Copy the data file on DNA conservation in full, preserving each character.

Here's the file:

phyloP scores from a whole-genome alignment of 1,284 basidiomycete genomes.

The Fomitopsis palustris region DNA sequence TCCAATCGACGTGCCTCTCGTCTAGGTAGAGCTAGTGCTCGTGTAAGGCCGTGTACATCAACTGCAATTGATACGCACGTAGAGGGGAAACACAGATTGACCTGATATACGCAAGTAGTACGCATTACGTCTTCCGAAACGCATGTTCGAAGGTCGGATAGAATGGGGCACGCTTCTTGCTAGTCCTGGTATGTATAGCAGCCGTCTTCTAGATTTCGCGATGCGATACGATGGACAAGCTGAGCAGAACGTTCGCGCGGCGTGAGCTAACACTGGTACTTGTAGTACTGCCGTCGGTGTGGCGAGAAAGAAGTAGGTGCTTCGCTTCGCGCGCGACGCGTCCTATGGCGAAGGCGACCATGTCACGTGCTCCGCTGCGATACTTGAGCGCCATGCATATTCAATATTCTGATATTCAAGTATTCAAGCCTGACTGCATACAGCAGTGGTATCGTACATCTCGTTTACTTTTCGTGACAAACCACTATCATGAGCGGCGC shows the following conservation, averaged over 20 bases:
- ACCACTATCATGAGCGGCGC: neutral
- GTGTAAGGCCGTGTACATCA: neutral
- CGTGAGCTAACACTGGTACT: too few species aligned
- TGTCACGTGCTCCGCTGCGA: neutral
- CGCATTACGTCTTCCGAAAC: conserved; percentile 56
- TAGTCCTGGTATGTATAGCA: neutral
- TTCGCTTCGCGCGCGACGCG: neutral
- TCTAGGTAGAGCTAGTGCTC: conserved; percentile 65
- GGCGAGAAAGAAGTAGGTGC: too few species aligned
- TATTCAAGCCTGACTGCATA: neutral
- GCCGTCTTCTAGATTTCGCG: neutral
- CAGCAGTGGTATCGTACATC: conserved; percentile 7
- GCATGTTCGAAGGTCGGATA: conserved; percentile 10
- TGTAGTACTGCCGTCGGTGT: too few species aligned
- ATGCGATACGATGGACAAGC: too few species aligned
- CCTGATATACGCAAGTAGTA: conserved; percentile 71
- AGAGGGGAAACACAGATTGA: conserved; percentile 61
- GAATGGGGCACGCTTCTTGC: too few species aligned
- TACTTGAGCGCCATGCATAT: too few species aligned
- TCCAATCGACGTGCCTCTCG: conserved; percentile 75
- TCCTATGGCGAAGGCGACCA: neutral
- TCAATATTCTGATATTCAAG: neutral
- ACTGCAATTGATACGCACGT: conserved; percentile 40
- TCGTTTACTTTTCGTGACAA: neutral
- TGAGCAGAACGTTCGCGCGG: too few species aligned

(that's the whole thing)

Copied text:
phyloP scores from a whole-genome alignment of 1,284 basidiomycete genomes.

The Fomitopsis palustris region DNA sequence TCCAATCGACGTGCCTCTCGTCTAGGTAGAGCTAGTGCTCGTGTAAGGCCGTGTACATCAACTGCAATTGATACGCACGTAGAGGGGAAACACAGATTGACCTGATATACGCAAGTAGTACGCATTACGTCTTCCGAAACGCATGTTCGAAGGTCGGATAGAATGGGGCACGCTTCTTGCTAGTCCTGGTATGTATAGCAGCCGTCTTCTAGATTTCGCGATGCGATACGATGGACAAGCTGAGCAGAACGTTCGCGCGGCGTGAGCTAACACTGGTACTTGTAGTACTGCCGTCGGTGTGGCGAGAAAGAAGTAGGTGCTTCGCTTCGCGCGCGACGCGTCCTATGGCGAAGGCGACCATGTCACGTGCTCCGCTGCGATACTTGAGCGCCATGCATATTCAATATTCTGATATTCAAGTATTCAAGCCTGACTGCATACAGCAGTGGTATCGTACATCTCGTTTACTTTTCGTGACAAACCACTATCATGAGCGGCGC shows the following conservation, averaged over 20 bases:
- ACCACTATCATGAGCGGCGC: neutral
- GTGTAAGGCCGTGTACATCA: neutral
- CGTGAGCTAACACTGGTACT: too few species aligned
- TGTCACGTGCTCCGCTGCGA: neutral
- CGCATTACGTCTTCCGAAAC: conserved; percentile 56
- TAGTCCTGGTATGTATAGCA: neutral
- TTCGCTTCGCGCGCGACGCG: neutral
- TCTAGGTAGAGCTAGTGCTC: conserved; percentile 65
- GGCGAGAAAGAAGTAGGTGC: too few species aligned
- TATTCAAGCCTGACTGCATA: neutral
- GCCGTCTTCTAGATTTCGCG: neutral
- CAGCAGTGGTATCGTACATC: conserved; percentile 7
- GCATGTTCGAAGGTCGGATA: conserved; percentile 10
- TGTAGTACTGCCGTCGGTGT: too few species aligned
- ATGCGATACGATGGACAAGC: too few species aligned
- CCTGATATACGCAAGTAGTA: conserved; percentile 71
- AGAGGGGAAACACAGATTGA: conserved; percentile 61
- GAATGGGGCACGCTTCTTGC: too few species aligned
- TACTTGAGCGCCATGCATAT: too few species aligned
- TCCAATCGACGTGCCTCTCG: conserved; percentile 75
- TCCTATGGCGAAGGCGACCA: neutral
- TCAATATTCTGATATTCAAG: neutral
- ACTGCAATTGATACGCACGT: conserved; percentile 40
- TCGTTTACTTTTCGTGACAA: neutral
- TGAGCAGAACGTTCGCGCGG: too few species aligned